Josh

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  15. Do you reply to queries immediately after reading them?

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  16. What do you look for in PB queries?

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  17. If an agent has provided you with feedback, and is willing to look at a revision, and you send them a thank-you, I'll definitely revise and send it back when I'm done email at that point, do they normally respond?

    (This is totally me going "she didn't respond - oh god, did I say something wrong?" I probably just need a head pat.)

    Also, any other advice on handling this stage is muchly welcome!

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  18. Josh and Danielle - terrific post - thank you for this!

    Piggybacking on the earlier sci fi comment, but with a slightly different question: if an agent bio (like yours) says you're interested in MG adventure, but overall you're not into Sci Fi and Fantasy, does that mean I should not query those agents (or you!) with an MG adventure that has one element of light sci-fi? (Truly really an adventure - in our world, with our people, and our times) - but again - that one element of sci fi.
    ALSO - your bio states you're not interested in African American fiction - does that mean fiction with African American characters, or fiction designed to educate readers about African American culture?
    Thanks again!

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  19. First, for the anonymous folk: In terms of replying to queries, it works pretty much like this for us: As we get them, we filter them into our Queries inbox, or they'd get lost in the general inbox. Then, whenever we have a chance, but regularly, we read them in bulk and sort into Yes (ask for partial or full) and No (send pass). Passes after initial emails usually go out in waves. Passes after we request partials most of the time go out right after we read them. Certainly not everyone does it this way, but I don't think we are unusual.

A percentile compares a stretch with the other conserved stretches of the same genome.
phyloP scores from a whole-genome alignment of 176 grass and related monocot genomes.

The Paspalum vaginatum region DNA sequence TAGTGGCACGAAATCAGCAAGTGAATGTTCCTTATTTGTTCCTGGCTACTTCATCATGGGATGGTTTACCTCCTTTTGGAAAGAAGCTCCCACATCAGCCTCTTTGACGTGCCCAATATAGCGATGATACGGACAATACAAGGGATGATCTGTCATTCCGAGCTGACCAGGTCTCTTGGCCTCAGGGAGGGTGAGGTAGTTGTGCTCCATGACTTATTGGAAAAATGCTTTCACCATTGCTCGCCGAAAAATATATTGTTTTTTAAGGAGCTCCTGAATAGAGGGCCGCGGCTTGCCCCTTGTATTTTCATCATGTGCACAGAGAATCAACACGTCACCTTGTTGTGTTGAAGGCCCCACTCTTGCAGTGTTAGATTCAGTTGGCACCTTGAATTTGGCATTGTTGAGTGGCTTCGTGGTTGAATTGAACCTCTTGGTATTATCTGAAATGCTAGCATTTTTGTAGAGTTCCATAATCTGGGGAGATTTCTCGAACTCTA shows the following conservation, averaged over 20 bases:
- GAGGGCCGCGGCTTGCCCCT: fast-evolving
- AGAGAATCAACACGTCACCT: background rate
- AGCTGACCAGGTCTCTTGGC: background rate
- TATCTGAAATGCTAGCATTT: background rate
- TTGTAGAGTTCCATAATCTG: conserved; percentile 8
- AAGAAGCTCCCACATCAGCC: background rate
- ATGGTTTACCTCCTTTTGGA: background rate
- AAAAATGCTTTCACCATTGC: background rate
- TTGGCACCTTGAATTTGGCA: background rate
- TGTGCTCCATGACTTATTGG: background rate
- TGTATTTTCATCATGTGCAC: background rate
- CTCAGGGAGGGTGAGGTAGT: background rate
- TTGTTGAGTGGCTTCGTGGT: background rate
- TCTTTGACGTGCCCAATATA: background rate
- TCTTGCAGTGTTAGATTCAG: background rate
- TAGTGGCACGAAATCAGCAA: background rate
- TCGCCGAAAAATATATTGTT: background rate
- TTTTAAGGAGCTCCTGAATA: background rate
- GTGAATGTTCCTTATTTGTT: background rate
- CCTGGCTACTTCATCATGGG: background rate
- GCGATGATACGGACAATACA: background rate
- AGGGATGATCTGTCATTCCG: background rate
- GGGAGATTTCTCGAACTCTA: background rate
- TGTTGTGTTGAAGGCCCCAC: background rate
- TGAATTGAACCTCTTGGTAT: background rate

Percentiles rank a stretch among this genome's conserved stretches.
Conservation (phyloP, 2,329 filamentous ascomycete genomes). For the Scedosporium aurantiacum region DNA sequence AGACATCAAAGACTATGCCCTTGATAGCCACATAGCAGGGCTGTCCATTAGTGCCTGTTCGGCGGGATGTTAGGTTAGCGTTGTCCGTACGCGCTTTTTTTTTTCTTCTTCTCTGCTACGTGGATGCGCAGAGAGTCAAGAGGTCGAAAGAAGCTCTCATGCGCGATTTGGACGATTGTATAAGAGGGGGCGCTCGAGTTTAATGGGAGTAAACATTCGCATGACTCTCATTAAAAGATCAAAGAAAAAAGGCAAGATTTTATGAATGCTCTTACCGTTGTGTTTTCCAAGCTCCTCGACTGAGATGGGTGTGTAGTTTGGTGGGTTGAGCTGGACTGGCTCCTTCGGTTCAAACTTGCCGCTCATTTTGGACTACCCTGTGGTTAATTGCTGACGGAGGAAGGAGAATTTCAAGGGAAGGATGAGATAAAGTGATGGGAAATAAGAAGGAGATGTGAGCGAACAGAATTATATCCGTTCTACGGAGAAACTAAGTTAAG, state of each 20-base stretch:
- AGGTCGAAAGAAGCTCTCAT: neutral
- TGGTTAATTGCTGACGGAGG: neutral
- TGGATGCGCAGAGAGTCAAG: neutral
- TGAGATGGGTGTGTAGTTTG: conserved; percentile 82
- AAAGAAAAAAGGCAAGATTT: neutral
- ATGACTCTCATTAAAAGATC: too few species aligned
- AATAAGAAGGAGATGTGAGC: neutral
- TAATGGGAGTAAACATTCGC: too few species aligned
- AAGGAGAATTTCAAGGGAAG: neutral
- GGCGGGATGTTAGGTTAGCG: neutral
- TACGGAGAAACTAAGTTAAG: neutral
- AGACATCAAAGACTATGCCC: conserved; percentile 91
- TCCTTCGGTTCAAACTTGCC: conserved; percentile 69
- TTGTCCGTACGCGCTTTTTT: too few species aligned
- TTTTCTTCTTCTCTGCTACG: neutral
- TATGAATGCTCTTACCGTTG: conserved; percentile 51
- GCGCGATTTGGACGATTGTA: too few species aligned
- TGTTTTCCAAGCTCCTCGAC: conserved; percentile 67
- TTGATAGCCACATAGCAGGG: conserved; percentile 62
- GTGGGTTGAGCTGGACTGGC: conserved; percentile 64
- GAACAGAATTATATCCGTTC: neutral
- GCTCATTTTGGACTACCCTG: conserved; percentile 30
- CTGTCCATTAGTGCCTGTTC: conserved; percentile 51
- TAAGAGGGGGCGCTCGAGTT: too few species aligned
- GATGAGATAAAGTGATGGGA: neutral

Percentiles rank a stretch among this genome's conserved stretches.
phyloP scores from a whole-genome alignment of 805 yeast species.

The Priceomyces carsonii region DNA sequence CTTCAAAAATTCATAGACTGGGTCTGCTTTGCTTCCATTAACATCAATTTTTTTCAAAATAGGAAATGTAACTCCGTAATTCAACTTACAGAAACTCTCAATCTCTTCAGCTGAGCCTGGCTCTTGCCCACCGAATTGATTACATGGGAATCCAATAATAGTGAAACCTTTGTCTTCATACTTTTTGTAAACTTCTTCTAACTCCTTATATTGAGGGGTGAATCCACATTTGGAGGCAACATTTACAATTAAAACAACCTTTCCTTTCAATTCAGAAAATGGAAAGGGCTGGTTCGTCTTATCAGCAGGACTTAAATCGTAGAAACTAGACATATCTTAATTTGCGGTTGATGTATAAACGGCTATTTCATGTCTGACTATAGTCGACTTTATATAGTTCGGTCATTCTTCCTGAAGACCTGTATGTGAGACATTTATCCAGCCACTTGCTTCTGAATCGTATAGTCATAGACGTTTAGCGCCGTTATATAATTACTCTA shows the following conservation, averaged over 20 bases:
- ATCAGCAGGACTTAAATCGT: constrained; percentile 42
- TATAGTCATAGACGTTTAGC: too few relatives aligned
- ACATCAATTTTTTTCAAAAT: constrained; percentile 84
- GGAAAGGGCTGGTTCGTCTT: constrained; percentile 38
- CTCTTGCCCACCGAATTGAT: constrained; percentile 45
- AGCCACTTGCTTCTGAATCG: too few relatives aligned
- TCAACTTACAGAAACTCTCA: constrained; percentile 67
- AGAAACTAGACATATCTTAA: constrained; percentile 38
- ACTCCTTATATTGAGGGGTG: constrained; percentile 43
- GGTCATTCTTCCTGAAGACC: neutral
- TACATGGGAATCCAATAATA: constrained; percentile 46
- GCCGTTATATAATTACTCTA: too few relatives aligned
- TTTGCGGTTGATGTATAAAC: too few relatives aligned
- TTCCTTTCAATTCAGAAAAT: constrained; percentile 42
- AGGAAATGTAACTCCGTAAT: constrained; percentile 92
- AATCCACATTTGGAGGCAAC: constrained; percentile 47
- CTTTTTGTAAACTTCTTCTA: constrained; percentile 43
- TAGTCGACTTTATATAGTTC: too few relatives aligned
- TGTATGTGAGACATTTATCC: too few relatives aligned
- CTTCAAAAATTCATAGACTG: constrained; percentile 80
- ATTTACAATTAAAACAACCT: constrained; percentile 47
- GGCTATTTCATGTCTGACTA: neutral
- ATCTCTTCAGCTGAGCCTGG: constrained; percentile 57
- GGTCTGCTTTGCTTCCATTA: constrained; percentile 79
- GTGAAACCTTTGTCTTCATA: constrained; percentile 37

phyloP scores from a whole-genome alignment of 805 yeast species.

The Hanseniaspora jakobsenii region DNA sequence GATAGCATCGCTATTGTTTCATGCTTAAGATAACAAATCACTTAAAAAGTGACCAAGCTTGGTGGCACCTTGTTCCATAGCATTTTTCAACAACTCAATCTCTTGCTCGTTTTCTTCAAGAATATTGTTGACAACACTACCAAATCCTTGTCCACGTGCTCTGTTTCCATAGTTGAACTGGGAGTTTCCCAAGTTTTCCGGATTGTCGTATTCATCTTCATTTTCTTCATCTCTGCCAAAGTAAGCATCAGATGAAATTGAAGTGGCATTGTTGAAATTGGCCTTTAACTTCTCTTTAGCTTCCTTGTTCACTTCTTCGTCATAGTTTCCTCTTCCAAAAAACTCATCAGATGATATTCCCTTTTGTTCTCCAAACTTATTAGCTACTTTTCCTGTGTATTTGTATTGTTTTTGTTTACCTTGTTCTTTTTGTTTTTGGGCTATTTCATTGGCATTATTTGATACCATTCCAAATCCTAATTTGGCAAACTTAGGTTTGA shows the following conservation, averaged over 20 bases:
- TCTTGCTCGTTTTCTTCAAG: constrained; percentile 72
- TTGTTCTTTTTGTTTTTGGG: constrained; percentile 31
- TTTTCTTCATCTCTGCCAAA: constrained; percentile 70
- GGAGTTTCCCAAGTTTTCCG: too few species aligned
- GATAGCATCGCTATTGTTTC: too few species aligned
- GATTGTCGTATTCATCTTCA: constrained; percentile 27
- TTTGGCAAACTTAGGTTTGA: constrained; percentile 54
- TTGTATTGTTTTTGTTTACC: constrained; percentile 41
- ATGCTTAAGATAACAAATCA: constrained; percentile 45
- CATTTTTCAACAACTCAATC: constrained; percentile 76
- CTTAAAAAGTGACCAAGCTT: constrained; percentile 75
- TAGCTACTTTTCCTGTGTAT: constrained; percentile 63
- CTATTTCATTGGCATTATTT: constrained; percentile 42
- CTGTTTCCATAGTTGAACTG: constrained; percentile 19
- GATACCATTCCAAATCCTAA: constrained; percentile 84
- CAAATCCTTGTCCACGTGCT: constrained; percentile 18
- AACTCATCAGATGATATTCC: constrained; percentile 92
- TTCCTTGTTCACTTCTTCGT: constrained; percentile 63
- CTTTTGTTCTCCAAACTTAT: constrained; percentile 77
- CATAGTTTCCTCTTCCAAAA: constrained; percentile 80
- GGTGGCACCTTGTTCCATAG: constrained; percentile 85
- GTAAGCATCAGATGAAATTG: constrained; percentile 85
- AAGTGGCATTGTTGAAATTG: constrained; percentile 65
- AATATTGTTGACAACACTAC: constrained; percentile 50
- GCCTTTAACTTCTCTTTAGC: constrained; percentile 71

I am not sure I understand what you mean in terms of "PB queries." When I look at queries, I am looking at the project, and the publisher determines whether the book will be published as hardcover, paperback, or digital-first.

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  20. Heather--I rarely take on books where I know that the primary imprints I will be submitting to will be science fiction imprints. In the case you describe, there could be enough overlap with general trade publishing (as opposed to Genre) that I could go to a more general editor. So I might look at that. But if I saw it skew too far toward sci fi, I would likely pass.

    In terms of African-American fiction, which bio of mine says that? It's not on my Pub Marketplace page or on my website, which are the two bios I wrote and are accurate. I don't represent Christian fiction, but that has to do with genre--there are many agents who specialize in it, and they know that market better than I do. I hope that helps.